Total private residential construction spending decreased slightly from the revised August and newly released September figures to a seasonally adjusted annual rate of $326.9 billion in October 2013 according to Census estimates. The current reading is a 0.6 percent decrease from the prior month and 17.8 percent higher than a year ago.
Today’s release included September and October data for construction put in place. The September data release was delayed by the government shutdown. The September reading was a 1.7 percent increase from August and 10.3 percent higher than a year ago.
Total private residential construction spending was at a market low point of $228.5 billion in June 2009. Although spending improved for all categories, the figures are well below their respective peaks. Since market low points, total private residential construction spending is up 43.1 percent: single-family 86.9 percent, multifamily 163.6 percent and improvement-related spending 17.1 percent.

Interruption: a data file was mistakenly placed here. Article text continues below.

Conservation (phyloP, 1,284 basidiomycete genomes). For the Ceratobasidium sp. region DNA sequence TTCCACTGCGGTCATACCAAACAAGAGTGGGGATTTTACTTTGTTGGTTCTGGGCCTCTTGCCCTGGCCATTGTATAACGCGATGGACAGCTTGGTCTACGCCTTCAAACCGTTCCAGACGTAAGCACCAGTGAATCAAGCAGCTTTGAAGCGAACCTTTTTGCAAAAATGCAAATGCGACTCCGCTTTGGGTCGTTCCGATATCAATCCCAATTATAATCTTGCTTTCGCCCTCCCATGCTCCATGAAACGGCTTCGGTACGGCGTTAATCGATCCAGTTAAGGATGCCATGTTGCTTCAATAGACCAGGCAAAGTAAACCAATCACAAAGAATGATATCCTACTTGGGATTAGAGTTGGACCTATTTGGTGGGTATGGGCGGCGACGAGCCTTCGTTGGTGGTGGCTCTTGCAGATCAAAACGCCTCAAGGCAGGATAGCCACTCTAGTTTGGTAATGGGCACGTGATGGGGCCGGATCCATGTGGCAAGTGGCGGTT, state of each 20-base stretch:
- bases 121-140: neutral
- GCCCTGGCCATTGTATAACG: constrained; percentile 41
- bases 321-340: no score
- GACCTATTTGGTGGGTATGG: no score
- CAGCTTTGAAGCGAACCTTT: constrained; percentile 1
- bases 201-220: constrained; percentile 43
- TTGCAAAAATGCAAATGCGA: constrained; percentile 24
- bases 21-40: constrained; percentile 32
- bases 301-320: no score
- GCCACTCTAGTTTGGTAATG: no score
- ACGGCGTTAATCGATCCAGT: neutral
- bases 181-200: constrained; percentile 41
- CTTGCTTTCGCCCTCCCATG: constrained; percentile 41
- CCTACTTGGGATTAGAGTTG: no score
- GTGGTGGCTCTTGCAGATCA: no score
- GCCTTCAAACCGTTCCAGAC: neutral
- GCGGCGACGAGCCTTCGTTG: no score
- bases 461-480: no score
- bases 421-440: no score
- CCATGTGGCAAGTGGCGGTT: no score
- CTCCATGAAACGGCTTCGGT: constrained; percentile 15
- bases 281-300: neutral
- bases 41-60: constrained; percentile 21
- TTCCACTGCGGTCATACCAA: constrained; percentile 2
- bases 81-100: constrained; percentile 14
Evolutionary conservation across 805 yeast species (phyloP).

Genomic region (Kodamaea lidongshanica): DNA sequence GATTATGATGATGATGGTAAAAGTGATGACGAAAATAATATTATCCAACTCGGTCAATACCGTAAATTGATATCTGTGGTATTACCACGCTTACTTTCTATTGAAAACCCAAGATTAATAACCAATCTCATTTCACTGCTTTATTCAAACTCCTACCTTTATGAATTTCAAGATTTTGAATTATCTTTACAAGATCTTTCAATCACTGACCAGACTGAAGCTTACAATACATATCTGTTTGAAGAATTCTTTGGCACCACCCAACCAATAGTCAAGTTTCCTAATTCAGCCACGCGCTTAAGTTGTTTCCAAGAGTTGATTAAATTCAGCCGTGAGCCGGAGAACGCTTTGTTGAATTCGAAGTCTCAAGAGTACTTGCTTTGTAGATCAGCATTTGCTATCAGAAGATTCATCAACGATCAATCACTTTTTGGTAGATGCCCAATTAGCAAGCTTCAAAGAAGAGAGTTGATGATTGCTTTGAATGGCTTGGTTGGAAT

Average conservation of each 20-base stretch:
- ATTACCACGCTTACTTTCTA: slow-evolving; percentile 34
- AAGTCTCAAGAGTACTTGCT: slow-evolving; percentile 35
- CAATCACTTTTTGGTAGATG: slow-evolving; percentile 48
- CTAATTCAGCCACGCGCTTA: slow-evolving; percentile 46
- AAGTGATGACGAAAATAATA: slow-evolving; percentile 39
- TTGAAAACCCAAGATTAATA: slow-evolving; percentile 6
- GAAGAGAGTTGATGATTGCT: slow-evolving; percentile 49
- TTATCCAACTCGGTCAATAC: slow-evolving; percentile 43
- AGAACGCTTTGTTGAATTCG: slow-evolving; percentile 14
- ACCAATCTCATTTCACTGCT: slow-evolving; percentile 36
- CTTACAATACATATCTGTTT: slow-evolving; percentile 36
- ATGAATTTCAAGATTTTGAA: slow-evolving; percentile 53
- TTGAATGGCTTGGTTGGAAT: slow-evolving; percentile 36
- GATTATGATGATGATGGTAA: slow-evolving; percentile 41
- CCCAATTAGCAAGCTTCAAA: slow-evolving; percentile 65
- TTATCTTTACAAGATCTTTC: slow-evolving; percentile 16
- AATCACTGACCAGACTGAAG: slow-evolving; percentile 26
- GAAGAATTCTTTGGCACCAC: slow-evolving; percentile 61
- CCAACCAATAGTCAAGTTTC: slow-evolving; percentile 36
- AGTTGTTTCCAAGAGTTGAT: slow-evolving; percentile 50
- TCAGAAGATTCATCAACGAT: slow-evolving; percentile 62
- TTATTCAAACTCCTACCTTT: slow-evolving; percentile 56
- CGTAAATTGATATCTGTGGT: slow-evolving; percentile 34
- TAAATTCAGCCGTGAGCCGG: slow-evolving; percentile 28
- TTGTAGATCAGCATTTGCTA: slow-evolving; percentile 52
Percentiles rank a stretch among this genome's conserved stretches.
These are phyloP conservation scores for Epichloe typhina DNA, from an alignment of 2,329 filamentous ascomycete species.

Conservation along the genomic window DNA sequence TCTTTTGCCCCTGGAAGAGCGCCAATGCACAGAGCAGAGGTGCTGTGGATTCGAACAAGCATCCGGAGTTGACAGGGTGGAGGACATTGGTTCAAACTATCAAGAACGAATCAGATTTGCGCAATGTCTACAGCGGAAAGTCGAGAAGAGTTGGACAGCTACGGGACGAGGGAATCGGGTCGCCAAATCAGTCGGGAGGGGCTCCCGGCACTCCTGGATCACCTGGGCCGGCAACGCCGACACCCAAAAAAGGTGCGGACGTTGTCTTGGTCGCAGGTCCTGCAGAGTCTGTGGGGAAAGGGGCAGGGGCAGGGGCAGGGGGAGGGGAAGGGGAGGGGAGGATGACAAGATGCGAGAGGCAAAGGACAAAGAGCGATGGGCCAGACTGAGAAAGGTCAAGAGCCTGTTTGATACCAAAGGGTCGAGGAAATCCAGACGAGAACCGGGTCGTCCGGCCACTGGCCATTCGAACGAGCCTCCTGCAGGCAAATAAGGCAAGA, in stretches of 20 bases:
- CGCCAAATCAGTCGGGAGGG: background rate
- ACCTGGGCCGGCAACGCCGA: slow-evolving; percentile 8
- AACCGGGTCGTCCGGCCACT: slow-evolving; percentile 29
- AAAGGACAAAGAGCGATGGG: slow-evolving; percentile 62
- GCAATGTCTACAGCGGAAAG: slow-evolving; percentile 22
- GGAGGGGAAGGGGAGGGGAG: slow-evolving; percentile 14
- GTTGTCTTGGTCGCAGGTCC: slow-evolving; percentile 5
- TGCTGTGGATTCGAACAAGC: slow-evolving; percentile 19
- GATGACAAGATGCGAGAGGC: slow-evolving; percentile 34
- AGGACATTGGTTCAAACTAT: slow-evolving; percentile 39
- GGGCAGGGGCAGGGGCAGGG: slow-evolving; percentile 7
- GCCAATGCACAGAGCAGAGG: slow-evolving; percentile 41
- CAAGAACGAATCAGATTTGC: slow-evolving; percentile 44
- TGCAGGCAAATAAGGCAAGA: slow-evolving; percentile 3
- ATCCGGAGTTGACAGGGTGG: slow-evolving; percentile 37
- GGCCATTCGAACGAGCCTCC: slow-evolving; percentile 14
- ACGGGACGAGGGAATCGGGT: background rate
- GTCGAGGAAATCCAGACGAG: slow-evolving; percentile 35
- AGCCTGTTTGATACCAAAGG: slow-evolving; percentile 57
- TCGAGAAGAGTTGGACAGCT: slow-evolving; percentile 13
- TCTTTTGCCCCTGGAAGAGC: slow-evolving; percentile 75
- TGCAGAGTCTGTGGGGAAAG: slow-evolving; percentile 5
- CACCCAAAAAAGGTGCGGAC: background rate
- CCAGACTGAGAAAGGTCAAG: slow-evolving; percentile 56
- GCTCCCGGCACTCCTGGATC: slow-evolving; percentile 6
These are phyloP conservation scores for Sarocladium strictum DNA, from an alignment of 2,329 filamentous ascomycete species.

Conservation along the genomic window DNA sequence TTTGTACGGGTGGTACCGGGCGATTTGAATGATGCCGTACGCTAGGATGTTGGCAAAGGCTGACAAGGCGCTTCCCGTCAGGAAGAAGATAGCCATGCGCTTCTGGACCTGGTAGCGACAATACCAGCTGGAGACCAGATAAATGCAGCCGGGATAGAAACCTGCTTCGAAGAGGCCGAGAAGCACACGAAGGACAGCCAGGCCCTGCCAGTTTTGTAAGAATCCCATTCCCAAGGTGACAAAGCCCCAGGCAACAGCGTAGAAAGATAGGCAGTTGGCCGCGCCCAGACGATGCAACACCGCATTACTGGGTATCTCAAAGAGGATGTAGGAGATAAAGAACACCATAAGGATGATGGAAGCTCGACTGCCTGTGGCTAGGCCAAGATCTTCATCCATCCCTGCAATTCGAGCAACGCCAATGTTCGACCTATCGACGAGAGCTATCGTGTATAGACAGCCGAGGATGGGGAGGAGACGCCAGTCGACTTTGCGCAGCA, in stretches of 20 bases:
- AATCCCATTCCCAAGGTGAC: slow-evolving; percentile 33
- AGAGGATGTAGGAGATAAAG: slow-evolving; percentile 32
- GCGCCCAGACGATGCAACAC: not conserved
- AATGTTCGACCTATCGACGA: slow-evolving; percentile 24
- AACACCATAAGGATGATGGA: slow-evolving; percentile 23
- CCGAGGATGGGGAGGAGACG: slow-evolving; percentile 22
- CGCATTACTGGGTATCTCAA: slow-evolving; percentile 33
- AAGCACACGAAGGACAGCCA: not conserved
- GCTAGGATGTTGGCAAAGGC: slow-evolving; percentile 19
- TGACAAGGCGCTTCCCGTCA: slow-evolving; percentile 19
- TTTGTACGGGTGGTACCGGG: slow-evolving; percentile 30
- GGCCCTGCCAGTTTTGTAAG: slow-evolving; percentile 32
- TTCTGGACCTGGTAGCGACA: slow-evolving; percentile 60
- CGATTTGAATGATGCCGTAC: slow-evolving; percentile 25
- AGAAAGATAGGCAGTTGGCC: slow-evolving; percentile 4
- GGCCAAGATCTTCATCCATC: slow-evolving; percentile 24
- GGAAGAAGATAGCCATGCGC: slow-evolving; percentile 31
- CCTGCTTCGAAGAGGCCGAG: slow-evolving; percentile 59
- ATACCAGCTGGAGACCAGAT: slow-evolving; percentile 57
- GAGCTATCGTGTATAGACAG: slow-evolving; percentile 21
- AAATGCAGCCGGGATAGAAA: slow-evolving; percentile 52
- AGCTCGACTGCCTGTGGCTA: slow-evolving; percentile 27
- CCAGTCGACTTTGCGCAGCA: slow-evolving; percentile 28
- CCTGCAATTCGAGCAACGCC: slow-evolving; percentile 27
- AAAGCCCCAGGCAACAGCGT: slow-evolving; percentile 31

Single-family spending registered a decrease of 0.6 percent for the month. The the home improvement category saw a decrease of 1.2 percent for the month. The multifamily category saw a healthy increase of 2.2 percent.
For October, on a 3-month moving average basis, single and multifamily spending continued to experience improvements over the course of 2013. Single-family spending increased by 13.9 percent while multifamily increased by 22.3 percent. Remodeling decreased 2.9 percent on a 3-month moving average basis.
Spending continues to improve for all categories, but remains well below their respective peaks. The data show a slowdown from the prior month for single-family and improvements that are reflective of the soft patch the housing sector entered in the fall. In spite of this month-over-month slowdown, the data show significant improvements in residential construction spending for all categories from the prior year. In fact, builder confidence remains solid.
View this original post on the NAHB blog, Eye On Housing.